In response to the Ebola epidemic, in 2014/2015, CDC initiated the FETP Surveillance Training for Ebola Preparedness (STEP) program in several countries in West Africa.  Community health workers participating in the STEP program were trained in basic principles of disease epidemiology and reporting and have served as an important node in supplying local data to national networks, enabling quicker response in these countries, and faster recognition and resolution of community outbreaks.  CDC is now implementing a shorter FETP Basic Level Training for surveillance personnel at the lower levels of the health system in nearly 25 new countries in order to build surveillance response capacity more broadly.  This work should significantly improve countries’ ability to detect the next important disease outbreaks within their borders as well as developing common surveillance epidemiology skills across borders to improve information sharing and earlier disease reporting and control.  CDC is also working closely with Training Programs in Epidemiology and Public Health Interventions Network (TEPHINET) to implement the accreditation process for the FETPs, which will help maintain the quality of FETPs globally.

FY 2014 Strategic Review Objective Progress Update Summary

Please note that this section summarizes the result of the FY 2014 HHS Strategic Review process, limiting the scope of content to that available prior to spring of 2015.  Due to this constraint, the following may not be the most current information available.

Conclusions:  Progressing

Analysis:  Progress has been made in a variety of surveillance and epidemiologic areas which are clearly tied to public health outcomes.  The National Healthcare Safety Network continues to demonstrate how surveillance can drive prevention at the facility, state, regional and national levels.  CMS is using National Healthcare Safety Network data in its pay for performance programs and posting data on the Hospital Compare website.

In 2014 a “Mini-Sentinel” pilot program demonstrated proof of principle in conducting 17 medical product assessments across multiple vaccine classes.  The now-established full Sentinel System uses innovative electronic methods to rapidly assess the safety of drugs and other medical products.

Progress has been made in the laboratory sphere, especially with respect to outbreak detection including incorporating new tools like Advanced Molecular Detection.  In the area of Food Safety Advanced Molecular Detection methods of whole genome sequencing have improved the laboratory-based foodborne outbreak detection system, PulseNet.  A successful pilot project involving Listeria samples has resulted in detecting outbreaks faster and savings lives.  Food safety experts within HHS are building on this success to extend to other pathogens and to the states.  Advanced Molecular Detection also achieved improvements in the high priority area of antibiotic resistant Neisseria gonorrhea that have the potential to lead to the development of point of care tests, providing real time results and revolutionizing gonorrhea treatment.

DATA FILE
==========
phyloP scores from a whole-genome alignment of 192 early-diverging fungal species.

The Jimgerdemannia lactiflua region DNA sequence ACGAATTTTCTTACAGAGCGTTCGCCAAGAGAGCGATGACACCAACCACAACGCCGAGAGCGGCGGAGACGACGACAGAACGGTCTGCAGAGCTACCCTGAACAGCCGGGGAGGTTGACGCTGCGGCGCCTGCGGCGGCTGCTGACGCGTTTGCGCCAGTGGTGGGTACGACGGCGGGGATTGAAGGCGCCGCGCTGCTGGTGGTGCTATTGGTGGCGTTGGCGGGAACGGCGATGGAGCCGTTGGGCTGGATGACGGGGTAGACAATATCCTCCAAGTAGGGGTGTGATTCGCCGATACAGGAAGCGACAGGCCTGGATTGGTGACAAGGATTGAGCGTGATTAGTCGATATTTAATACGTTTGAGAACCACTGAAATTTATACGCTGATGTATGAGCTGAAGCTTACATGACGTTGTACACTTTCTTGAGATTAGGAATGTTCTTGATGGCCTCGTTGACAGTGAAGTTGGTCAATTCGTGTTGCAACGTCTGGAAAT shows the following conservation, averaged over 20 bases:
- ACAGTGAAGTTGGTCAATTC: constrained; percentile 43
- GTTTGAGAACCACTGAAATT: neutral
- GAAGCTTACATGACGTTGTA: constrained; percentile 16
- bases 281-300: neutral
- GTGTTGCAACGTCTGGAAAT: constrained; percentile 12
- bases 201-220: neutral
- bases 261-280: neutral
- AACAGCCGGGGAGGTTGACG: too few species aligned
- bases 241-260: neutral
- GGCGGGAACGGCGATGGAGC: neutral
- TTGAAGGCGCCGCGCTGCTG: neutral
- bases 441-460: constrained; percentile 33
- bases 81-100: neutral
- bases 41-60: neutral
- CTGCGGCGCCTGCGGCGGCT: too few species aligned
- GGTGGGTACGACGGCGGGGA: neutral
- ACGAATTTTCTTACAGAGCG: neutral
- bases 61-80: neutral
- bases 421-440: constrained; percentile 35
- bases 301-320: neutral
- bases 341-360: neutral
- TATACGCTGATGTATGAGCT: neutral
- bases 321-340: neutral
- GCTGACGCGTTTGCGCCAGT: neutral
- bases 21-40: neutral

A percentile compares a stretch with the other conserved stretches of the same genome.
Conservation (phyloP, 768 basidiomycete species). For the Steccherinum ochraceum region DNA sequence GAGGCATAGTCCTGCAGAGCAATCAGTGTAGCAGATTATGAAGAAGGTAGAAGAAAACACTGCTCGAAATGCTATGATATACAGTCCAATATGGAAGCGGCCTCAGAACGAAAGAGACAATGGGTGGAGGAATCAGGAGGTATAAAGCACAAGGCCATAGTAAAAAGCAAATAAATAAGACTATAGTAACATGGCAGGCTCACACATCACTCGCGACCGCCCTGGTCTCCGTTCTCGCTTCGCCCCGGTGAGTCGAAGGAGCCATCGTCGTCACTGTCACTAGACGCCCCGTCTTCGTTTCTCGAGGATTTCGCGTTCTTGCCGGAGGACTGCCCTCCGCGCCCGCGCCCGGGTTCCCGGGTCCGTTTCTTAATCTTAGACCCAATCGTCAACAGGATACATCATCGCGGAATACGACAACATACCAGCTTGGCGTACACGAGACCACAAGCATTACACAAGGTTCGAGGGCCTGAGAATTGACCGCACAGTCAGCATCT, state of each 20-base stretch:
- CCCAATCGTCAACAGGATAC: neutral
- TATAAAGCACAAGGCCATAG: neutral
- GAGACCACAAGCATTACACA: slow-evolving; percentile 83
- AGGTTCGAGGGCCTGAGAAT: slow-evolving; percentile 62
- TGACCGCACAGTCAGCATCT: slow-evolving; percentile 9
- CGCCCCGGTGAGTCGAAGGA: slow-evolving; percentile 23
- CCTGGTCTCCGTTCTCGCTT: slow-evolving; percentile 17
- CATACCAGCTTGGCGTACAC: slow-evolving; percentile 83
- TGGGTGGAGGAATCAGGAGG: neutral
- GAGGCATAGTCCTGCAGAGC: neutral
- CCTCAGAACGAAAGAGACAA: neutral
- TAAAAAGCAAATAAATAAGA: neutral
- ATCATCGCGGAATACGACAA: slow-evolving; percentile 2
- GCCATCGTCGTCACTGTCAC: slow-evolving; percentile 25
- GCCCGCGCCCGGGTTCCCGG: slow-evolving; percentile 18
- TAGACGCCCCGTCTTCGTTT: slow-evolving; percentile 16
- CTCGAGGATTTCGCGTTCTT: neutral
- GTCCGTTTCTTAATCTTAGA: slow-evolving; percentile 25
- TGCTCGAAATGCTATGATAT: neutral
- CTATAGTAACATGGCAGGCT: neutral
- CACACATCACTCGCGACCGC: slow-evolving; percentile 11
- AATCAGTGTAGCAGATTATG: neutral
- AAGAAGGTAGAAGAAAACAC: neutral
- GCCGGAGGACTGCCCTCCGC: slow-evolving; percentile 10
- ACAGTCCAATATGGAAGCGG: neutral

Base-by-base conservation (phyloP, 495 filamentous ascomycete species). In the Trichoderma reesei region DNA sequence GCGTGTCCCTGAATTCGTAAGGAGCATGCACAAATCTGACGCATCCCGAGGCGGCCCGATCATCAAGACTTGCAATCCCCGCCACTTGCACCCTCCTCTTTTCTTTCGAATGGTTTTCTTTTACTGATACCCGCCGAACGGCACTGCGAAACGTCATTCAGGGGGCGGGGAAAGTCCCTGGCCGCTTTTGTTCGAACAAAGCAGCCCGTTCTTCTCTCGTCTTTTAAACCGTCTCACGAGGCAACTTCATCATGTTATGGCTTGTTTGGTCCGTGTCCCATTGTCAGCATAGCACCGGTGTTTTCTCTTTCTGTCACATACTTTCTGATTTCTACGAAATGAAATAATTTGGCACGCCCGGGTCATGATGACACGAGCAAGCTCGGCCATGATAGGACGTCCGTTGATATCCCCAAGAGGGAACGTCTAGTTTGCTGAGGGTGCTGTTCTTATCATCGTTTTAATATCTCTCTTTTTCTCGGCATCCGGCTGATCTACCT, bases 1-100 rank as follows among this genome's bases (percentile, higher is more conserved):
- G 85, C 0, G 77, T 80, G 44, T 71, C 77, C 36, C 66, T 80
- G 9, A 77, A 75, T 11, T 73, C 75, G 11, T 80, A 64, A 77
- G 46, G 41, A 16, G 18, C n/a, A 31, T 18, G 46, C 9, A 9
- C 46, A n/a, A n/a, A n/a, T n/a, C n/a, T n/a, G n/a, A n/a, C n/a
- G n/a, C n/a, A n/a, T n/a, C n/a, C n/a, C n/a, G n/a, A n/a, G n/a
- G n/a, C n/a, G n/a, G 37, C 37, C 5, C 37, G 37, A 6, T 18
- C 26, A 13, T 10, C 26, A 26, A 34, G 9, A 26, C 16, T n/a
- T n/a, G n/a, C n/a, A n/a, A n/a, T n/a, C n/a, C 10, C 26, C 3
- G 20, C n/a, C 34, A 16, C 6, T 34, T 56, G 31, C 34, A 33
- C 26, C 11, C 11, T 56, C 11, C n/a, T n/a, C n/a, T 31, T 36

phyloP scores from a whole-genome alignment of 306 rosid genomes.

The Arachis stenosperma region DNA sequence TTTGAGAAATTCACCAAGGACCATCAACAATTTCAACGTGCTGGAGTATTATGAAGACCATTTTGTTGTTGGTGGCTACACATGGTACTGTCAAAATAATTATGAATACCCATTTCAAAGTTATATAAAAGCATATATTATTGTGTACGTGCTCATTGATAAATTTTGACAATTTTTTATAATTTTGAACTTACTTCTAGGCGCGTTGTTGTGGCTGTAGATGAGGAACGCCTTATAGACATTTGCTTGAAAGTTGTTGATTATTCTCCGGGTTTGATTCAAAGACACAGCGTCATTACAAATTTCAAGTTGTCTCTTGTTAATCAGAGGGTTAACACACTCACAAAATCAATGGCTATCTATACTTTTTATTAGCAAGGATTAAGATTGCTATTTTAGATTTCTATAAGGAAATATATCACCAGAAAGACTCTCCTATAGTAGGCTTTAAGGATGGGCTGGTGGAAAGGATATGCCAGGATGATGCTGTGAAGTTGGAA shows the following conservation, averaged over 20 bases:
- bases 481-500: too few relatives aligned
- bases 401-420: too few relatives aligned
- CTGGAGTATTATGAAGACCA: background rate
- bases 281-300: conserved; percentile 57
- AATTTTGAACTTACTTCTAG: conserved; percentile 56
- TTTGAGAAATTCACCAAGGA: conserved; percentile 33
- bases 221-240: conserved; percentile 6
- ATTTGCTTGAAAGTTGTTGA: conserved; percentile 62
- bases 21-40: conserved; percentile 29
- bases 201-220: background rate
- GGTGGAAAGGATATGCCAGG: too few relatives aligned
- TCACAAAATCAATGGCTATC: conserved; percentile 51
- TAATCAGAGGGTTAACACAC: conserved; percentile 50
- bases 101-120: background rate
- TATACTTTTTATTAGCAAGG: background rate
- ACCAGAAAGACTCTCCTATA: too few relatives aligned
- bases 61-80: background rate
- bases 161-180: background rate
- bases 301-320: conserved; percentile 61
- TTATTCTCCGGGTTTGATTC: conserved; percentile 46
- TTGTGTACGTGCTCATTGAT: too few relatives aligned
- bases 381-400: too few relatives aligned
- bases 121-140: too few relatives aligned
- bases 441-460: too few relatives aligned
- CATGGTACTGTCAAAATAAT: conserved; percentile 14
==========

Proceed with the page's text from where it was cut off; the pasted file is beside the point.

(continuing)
There were numerous outbreaks where laboratory testing and new diagnostics played a pivotal role.  The Novel Coronavirus RT-PCR assay for the presumptive detection of Middle Eastern Respiratory Syndrome (MERS) and its dissemination to qualified laboratories in the US and around the world formed a cornerstone of efforts to control the spread of MERS.  In another example, laboratory analysis was critical in investigating multiple clusters of infections from multidrug resistant E. coli infections from duodenoscopes.

Training at the state and local level is focused on filling gaps and creating the next generation of public health specialist.  Recent efforts include building IT capacity in states, utilizing e-learning, and informatics training.  Building electronic laboratory capacity is bearing fruit with a steady increase in the proportion of laboratories that report nationally notifiable diseases electronically.

Further, HHS is exploring options for harmonizing electronic health record systems with public health surveillance systems as well as continuing to expand public health applications of Advanced Molecular Detection methods.    


1The FY 2014 number of fellows is much lower than previous years because the start date for the new class of Public Health Associates transitioned from summer 2014 (FY 2014) to fall 2014 (FY 2015). FY 2014 was considered a “gap year” (no new associates) to accommodate this transition to a later start date; 145 new PHAP associates began in fall 2014 (FY 2015). CDC expects performance levels similar to previous years in FY 2015.

2Results reflect FY 2014 PHAP class due to a "gap year" resulting from a change made to PHAP class starting date, beginning with the FY 2014 class.

3,5436 Plus D.C.


540 + D.C.

642 + D.C